Cat photos: not just an internet sensation


In the 1830s, Sir Charles Wheatstone developed stereoscopy, which is a technique that uses two slightly different images, one seen by the right eye, and the other by the left, to create a three-dimensional experience for a viewer.  His stereoscope used mirrors and drawings, but it was large and bulky.  Over the next half-century, many improvements were made.  David Brewster created the first model with lenses, allowing for a smaller original image and therefore a smaller apparatus.  This model was exhibited at the Great Exhibition of 1851 and became a favorite of Queen Victoria.  The trend caught on, and in the late 1850s, Oliver Wendell Holmes, Sr., developed a hand-held model which was much more affordable, allowing any middle-class household to own a stereoscope.



The subject of stereo cards ran the gamut.  Images of travel were popular, like this example from Niagara Falls.


Images of events were also in high demand.  This image may have been from a US Centennial celebration.


Hometown scenes, many times of family or residences, were also of interest.  This card shows the Court House in Norristown.


And certainly the most fun theme was the pun or joke stereo card, as seen with these fashionable cats.



You didn’t really think Grumpy Cat was the first feline beloved by the American public, did you?

Celebrate George Washington at HSMC


When the Historical Society of Montgomery County was founded in 1881, George Washington was declared our “patron saint.”  Our collection holds many books on our first president, particularly on the Battle of Germantown and Valley Forge.

This Sunday at 2:30, Historical Society member and author Rudy Cusumano will present “George Washington: His Rightful Place in History” at the Historical Society headquarters.  Mr. Cusumano with pay tribute to our first president, whom he believes was the greatest military commander and statesman of all time.

Rudy Cusumano taught for many years in the Methacton School District.  His most recent book is The Mock Court Martial of British General Sir William Howe.

Light refreshments will be served including a cake for General Washington’s birthday,  made from Martha Washington’s own recipe.  The Historical Society of Montgomery County is located at 1654 DeKalb Street, Norristown.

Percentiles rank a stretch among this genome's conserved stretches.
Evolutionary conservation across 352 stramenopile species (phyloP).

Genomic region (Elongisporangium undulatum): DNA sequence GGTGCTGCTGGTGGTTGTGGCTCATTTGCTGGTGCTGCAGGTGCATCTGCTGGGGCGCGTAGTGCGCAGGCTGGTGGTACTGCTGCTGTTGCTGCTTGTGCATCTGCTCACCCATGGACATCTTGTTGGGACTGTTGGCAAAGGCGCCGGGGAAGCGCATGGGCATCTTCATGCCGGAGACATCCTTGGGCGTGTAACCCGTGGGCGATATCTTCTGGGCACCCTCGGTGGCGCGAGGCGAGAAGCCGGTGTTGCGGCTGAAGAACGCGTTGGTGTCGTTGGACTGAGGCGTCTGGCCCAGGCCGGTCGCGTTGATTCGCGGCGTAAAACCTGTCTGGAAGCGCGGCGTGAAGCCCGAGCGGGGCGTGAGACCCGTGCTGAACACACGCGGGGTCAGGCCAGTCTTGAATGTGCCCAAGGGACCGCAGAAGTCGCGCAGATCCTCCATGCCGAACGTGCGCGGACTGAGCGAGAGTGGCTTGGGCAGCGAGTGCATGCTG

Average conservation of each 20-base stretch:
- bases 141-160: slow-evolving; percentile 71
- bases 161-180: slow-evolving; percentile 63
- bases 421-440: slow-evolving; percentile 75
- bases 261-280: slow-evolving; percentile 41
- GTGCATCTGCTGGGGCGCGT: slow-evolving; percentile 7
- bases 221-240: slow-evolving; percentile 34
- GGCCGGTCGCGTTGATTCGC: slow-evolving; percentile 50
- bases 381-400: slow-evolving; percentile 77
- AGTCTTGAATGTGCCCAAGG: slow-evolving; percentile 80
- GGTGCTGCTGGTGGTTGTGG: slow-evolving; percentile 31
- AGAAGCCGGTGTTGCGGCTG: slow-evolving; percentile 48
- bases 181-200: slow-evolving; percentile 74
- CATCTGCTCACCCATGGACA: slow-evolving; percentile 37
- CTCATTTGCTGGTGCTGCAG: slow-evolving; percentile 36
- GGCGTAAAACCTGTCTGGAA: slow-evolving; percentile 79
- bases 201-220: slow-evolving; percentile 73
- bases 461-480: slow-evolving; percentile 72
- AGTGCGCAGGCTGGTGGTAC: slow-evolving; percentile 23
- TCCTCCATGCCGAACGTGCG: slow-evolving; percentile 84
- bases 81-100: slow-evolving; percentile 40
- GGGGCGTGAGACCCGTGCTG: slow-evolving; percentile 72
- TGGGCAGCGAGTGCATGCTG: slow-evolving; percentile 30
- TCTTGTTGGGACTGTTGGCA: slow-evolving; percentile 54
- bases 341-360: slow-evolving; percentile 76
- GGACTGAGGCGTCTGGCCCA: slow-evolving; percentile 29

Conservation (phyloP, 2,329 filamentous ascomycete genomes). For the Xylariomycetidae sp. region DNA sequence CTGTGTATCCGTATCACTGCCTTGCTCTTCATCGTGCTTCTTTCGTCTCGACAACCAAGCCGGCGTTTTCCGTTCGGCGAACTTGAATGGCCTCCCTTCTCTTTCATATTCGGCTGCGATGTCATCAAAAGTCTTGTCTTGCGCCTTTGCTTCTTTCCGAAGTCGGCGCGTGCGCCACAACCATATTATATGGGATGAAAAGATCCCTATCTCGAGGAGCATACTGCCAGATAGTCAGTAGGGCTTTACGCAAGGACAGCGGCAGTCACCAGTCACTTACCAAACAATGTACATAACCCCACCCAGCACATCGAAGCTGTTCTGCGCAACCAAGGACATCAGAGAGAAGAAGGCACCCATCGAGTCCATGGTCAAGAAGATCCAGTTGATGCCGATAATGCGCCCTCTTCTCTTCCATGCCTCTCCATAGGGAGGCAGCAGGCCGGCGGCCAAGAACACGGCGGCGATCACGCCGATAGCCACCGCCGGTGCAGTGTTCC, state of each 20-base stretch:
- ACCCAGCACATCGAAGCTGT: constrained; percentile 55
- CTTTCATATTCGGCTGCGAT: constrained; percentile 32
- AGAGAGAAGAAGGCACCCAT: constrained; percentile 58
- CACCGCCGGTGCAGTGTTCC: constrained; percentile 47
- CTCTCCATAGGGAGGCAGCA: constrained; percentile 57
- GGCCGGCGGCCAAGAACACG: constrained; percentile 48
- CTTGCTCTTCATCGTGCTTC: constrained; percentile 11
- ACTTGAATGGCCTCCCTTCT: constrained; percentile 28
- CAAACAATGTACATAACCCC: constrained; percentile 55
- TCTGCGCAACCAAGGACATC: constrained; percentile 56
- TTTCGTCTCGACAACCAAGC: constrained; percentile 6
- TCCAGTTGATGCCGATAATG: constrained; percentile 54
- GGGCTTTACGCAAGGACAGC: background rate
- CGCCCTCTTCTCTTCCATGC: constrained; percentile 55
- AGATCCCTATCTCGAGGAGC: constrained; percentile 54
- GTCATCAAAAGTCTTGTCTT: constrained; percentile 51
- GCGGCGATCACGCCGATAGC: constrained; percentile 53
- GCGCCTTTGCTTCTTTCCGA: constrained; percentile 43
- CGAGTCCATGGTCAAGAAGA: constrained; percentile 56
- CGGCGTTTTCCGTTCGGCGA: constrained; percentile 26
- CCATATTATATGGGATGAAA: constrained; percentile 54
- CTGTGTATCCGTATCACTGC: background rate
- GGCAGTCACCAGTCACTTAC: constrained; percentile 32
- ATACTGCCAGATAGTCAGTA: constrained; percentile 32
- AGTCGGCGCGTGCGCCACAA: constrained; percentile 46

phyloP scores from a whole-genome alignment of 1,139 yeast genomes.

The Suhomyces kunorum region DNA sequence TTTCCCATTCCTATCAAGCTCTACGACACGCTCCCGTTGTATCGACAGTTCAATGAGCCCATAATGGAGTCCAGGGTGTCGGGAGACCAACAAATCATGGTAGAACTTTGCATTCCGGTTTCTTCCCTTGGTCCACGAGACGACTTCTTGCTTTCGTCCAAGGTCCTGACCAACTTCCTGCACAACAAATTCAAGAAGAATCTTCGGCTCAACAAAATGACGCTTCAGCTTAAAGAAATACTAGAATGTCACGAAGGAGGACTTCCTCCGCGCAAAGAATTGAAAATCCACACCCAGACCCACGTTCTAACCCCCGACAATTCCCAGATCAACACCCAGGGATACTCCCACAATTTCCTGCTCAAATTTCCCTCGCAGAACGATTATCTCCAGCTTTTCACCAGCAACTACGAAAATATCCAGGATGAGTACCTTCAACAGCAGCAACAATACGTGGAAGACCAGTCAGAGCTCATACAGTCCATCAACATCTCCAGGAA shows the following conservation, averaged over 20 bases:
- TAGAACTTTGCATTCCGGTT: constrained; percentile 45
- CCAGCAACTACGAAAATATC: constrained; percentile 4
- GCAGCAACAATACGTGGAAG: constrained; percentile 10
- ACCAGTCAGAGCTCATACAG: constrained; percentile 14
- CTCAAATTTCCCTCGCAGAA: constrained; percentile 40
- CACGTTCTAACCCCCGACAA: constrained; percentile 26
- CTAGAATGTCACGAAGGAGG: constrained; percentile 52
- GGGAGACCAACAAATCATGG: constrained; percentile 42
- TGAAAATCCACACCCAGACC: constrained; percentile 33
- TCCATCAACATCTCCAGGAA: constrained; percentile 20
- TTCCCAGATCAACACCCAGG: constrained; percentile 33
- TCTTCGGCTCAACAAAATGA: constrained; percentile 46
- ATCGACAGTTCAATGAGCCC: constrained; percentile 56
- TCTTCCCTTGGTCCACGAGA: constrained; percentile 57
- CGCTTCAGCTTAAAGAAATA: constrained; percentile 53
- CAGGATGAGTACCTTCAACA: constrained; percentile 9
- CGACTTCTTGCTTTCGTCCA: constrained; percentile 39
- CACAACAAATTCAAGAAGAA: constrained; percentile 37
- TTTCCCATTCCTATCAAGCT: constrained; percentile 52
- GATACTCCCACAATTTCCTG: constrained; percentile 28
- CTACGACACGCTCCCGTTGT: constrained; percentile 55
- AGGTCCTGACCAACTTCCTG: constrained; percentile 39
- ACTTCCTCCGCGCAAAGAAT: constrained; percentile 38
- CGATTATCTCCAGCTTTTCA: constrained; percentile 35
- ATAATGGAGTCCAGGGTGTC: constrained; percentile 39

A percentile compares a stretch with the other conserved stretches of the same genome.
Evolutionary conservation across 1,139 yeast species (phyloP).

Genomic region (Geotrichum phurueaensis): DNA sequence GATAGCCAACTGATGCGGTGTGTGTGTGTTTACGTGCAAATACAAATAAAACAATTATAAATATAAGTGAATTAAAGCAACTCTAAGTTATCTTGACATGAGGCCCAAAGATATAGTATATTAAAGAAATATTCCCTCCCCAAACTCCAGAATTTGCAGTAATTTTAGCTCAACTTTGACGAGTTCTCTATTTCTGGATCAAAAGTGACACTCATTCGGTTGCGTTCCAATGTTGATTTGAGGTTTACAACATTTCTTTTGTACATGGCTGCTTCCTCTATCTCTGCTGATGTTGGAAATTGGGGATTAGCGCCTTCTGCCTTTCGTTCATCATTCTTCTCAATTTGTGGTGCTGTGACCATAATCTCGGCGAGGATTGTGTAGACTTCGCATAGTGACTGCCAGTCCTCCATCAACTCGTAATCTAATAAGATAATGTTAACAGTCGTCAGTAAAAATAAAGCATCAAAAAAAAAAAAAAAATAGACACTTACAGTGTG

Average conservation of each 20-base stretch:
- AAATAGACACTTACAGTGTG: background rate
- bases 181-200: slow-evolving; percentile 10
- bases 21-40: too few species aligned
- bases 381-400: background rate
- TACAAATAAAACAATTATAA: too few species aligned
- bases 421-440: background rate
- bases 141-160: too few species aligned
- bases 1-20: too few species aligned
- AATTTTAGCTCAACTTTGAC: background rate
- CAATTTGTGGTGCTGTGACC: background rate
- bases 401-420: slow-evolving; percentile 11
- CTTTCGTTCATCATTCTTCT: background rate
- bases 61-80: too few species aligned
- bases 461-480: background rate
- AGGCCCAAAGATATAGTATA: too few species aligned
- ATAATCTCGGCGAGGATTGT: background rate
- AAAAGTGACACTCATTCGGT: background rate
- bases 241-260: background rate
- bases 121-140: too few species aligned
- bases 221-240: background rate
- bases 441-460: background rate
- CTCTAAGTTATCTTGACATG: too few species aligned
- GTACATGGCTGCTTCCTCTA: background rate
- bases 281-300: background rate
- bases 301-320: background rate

Before Pinterest

Have you ever wondered how people wasted their evenings before Pinterest was invented?  Many people in the nineteenth and twentieth centuries kept scrapbooks.  The Historical Society has dozens of scrapbooks in its collection, including this one, created by a little girl named Edna Chandler in the 1880’s.


 Some scrapbook keepers collected newspaper articles or pictures of celebrities.  Little Edna liked pictures of children and babies.  Most of the images are trade cards with pictures on one side of the card and the details of the item being sold on the back.  These pages include advertisements for Heinz Celery Sauce, farm machinery, Day’s Soap, and Dr. Arnold’s Electric Cough Syrup.  In many cases, however, we don’t know what is actually being sold because the cards are pasted down to the page.

blog010                                          blog011

This card was loose in the scrapbook and has no traces of glue. Perhaps Edna was planning on pasting it in later.  In any case, it gives us the rare chance to read the back of the card, which is full of testimonials about Dr. Petzold’s German Bitters.  They could (apparently) cure everything.

blog013            blog014

Oral History

Originally practiced by barbers, dentistry became a legitimate medical profession at the end of the eighteenth century.  The Historical Society has a few interesting examples of tools used by dentists in the nineteenth and early twentieth centuries.

S.S. White Dental Manufacturing Company was one of the earliest in the country, beginning in 1844 in Philadelphia.  They grew to be the largest dental manufacturer in the world.  This set of tooth forms, housed in the Society collection, was created in the early twentieth century.  The tooth forms were used as molds to create crowns of gold and other metals.


This set of dental tools was made sometime between the 1830s and 1870s.  They were used by Dr. Charles Powell Harry, a dentist active in Norristown from 1830 onward.  His son, Dr. Charles Howard Harry carried on his business and also used these tools before donating them to the Historical Society.  Each handle is made of mother-of-pearl in the shape of a fishtail, with inlaid garnet and topaz.  The hooked tools are scalers, which scrape calculus from the surface of a tooth, and the flatter tools with a sharp edge are elevators, which assist in tooth extraction.


Although these look like they’ve come out of a handyman’s toolkit, they’re really meant to be used in your mouth!  These tools date to the 1860s, and were used in North Wales by Dr. William H. Wampole.  The tools are used for extracting teeth, and the designs haven’t changed too much in a century and a half.


This partial denture was made of porcelain and colored by Jesse C. Green, a resident of Montgomery County, and then put on exhibit at the World’s Fair in Chicago in 1893.